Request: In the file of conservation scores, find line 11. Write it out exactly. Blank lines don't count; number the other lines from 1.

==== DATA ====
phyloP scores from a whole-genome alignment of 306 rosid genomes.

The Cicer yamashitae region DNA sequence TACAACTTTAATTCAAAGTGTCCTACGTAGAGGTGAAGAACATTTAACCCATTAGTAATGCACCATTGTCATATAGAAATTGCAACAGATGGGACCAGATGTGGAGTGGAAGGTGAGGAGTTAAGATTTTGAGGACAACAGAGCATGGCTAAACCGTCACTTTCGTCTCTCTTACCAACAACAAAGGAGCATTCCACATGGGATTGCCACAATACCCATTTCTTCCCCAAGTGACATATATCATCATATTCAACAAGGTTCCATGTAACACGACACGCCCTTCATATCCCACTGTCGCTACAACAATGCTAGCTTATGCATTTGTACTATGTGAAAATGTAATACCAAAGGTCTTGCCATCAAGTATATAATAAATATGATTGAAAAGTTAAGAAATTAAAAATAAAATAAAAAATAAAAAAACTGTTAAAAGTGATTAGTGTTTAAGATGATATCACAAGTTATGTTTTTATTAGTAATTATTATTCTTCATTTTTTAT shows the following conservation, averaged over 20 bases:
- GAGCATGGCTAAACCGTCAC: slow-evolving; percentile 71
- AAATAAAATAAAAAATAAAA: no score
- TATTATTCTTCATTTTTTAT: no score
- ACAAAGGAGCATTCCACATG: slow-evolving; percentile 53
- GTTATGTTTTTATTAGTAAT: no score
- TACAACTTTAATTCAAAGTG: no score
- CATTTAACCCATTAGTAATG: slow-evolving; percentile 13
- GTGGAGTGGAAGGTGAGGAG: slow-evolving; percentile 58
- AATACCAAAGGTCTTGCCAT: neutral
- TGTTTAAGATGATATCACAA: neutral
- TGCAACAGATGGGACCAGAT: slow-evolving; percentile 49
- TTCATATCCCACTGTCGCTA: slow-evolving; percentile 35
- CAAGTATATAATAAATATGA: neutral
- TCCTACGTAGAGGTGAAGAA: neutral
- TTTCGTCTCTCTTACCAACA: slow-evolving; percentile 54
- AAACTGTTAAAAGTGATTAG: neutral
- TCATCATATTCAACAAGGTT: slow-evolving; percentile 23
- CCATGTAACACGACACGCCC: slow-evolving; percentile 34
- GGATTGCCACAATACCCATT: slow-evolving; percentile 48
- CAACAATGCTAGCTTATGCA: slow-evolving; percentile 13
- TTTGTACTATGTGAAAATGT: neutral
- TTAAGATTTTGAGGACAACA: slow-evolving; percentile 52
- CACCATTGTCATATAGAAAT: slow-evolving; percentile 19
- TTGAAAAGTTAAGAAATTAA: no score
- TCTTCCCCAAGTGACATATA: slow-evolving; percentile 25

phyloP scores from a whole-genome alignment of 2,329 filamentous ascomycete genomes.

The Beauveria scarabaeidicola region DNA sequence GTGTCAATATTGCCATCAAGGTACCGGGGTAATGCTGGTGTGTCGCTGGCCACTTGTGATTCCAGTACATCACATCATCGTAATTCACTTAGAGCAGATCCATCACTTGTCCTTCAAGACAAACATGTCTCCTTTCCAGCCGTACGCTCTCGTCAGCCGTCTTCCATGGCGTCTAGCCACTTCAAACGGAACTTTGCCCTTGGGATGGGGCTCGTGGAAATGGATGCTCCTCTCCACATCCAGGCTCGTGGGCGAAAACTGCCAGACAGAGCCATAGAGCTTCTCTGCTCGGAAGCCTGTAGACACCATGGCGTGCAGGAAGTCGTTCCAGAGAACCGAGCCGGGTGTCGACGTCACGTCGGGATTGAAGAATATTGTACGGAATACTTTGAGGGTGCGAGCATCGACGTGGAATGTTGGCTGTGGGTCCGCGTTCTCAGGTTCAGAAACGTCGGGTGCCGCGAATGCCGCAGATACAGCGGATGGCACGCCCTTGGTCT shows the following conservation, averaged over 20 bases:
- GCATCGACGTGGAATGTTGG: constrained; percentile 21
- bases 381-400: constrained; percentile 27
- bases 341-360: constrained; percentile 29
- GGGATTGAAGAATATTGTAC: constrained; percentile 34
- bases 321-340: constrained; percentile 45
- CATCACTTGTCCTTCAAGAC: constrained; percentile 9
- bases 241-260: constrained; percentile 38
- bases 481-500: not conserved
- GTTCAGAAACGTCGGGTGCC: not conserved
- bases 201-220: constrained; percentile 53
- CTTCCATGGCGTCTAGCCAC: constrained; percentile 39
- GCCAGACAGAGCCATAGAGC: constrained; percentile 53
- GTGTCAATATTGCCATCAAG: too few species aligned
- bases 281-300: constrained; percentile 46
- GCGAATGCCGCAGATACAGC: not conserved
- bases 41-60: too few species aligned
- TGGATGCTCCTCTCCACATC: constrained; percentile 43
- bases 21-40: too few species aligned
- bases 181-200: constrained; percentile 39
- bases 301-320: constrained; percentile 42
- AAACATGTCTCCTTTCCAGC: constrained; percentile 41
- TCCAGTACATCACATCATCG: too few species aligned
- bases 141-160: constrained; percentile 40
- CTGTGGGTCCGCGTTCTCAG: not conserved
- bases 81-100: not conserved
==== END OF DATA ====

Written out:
- AATACCAAAGGTCTTGCCAT: neutral